White House presents Huda Akil, Ph.D., with National Medal of Science

October 24, 2023

Presented by President Joe Biden, this prestigious award recognizes Dr. Akil’s outstanding contributions to the “physical, biological, mathematical, engineering, or social and behavioral sciences, in service to the Nation.”

At the ceremony, Dr. Akil was praised for her dedication to advancing the field of neuroscience and her tireless efforts to help those with addiction and mental illness. Her work has led to breakthroughs in understanding how the brain works and has opened new avenues for treating these conditions. Her work also played a crucial role in combatting our nation’s opioid epidemic.

Dr. Akil is currently the Gardner C. Quarton Distinguished University Professor of Neurosciences, an MNI Research Professor, and a Professor of Psychiatry. She has spent most of her career at U-M building a wide-ranging research program with her scientific partner and husband, Stanley Watson, M.D., Ph.D., the Ralph Waldo Gerard Professor of Neurosciences, an MNI research professor, and professor of Psychiatry. Together, Drs. Akil and Watson led the Michigan Neuroscience Institute and its predecessor unit, the Molecular and Behavioral Neuroscience Institute, for 26 years.

Read the full article at Michigan Neuroscience Institute »

Dr. Huda Akil Receives 2023 Gruber Neuroscience Prize

Huda Akil, Ph.D., MNI Research Professor and Gardner C. Quarton Distinguished University Professor of Neurosciences (Department of Psychiatry) was awarded the 2023 Gruber Neuroscience Prize for her pioneering contributions to understanding the molecular, neural, and behavioral mechanisms of pain, stress, depression and substance abuse.

April 14, 2023

The prize comes with a gold medal and an unrestricted cash award. It is sponsored by Yale University’s The Gruber Foundation(link is external), a charitable organization that recognizes excellence in science by highlighting fields with the potential to create a better world.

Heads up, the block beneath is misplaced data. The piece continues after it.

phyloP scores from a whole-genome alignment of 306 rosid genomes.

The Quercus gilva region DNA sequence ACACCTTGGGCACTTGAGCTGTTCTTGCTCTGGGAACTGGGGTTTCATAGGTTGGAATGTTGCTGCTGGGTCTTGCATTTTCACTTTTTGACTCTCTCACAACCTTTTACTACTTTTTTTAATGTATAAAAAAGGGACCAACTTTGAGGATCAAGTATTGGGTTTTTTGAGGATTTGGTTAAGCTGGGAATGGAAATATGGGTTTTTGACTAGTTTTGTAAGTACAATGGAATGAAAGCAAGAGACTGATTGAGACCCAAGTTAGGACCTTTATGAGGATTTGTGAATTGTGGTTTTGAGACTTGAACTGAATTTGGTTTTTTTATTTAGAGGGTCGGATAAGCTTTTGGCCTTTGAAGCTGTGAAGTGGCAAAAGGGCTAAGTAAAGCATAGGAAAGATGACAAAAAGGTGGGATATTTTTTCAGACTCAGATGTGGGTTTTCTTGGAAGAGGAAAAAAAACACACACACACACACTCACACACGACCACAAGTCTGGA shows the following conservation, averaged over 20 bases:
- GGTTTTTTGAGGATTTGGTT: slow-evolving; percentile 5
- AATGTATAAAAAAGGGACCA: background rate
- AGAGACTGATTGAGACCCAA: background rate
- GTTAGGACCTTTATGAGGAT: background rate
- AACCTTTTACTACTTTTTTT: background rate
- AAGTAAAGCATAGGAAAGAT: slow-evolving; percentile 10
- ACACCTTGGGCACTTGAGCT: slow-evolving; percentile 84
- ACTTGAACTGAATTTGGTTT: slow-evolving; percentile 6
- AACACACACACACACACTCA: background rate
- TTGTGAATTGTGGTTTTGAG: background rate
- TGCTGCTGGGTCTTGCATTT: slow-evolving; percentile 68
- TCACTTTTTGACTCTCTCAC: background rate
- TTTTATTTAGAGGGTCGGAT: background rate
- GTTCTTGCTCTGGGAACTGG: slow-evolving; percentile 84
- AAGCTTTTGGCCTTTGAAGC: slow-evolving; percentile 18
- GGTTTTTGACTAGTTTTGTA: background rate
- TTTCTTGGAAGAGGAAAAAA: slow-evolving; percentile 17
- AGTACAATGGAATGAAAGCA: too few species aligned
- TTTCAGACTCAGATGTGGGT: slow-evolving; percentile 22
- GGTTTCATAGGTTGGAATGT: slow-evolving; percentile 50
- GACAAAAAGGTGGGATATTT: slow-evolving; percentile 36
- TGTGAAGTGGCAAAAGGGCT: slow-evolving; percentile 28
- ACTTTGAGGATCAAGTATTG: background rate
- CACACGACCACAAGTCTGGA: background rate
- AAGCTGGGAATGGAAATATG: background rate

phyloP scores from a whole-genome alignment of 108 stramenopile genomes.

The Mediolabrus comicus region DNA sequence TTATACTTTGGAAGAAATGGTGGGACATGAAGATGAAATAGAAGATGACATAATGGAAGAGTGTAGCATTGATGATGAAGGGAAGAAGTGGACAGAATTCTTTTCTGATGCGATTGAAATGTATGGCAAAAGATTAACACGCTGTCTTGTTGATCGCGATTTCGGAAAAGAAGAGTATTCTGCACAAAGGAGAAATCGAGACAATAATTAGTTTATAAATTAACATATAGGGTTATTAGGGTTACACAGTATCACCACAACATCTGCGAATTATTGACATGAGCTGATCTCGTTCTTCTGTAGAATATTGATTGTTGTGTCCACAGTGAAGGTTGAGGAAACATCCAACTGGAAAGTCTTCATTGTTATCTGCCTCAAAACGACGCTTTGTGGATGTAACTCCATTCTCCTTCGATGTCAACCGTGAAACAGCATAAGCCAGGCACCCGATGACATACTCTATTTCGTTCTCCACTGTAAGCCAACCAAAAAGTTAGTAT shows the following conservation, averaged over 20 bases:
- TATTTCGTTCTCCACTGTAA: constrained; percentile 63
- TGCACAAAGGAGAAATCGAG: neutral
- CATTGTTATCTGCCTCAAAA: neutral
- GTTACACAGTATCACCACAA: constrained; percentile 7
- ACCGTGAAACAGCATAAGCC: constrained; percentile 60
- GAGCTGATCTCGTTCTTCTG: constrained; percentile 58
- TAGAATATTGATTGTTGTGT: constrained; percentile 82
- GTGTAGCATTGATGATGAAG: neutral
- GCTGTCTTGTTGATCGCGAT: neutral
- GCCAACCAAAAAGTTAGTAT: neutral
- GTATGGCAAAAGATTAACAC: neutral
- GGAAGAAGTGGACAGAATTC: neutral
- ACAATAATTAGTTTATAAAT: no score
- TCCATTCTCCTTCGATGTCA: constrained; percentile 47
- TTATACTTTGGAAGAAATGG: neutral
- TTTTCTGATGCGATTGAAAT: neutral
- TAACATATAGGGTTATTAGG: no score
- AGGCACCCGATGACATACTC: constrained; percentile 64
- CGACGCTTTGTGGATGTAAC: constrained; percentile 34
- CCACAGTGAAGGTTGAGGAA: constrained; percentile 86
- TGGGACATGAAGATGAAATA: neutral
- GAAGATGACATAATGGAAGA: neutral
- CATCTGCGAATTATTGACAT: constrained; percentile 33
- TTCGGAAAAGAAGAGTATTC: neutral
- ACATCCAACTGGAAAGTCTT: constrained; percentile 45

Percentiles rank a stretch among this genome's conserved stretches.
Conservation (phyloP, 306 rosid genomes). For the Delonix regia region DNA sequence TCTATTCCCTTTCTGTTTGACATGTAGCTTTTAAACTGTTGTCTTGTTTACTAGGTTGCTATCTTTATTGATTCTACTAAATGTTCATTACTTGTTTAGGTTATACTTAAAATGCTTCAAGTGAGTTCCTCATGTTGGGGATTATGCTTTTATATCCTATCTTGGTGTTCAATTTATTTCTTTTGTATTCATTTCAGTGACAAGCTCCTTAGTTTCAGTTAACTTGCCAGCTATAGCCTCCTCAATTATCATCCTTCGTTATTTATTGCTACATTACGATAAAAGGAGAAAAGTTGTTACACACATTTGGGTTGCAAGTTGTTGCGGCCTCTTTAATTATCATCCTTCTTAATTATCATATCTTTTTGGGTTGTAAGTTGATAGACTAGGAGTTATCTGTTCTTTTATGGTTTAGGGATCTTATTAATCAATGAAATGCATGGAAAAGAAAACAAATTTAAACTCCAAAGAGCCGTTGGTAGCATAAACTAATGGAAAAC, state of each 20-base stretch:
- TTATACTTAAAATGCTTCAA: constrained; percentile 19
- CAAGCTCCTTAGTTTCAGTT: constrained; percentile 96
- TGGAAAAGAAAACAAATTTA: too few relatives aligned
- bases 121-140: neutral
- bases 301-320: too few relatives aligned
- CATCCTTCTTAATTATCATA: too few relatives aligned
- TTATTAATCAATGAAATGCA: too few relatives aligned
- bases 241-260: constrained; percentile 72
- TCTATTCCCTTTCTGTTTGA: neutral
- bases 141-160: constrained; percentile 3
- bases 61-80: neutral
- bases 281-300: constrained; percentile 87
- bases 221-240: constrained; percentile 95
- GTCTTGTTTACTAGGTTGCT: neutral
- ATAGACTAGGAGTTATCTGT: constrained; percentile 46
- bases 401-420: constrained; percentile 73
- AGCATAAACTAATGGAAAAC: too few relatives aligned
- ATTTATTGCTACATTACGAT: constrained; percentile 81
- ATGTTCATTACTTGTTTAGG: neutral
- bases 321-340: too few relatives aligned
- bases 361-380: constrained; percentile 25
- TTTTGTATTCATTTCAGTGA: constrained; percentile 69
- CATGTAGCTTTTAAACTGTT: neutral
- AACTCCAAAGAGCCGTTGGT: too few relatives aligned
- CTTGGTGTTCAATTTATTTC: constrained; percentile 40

Dr. Akil’s research centers around the biology of emotion. “What makes you feel bad, and what are the mechanisms in the brain that counter these feelings?” Akil said. “Understanding this has been my life’s work.” This included the discovery that the brain had a natural way to block pain. This was the first physiological evidence for the presence of endorphins in the brain and their potential role in pain, stress, addiction, and affective behavior.

“I’m deeply honored, grateful, and stunned to receive the 2023 Gruber Prize for Neuroscience, said Dr. Akil. “Thank you to my husband Stan Watson for being my partner in science and in life and to our trainees, the wonderful Wakils. Also, thanks to MNI and the University of Michigan for being a wonderful scientific home, along with the National Institute on Drug Abuse, the National Institute for Mental Health, the Hope for Depression Research Foundation, and the Pritzker Consortium for supporting our research.”

Original article at Michigan Neuroscience Institute »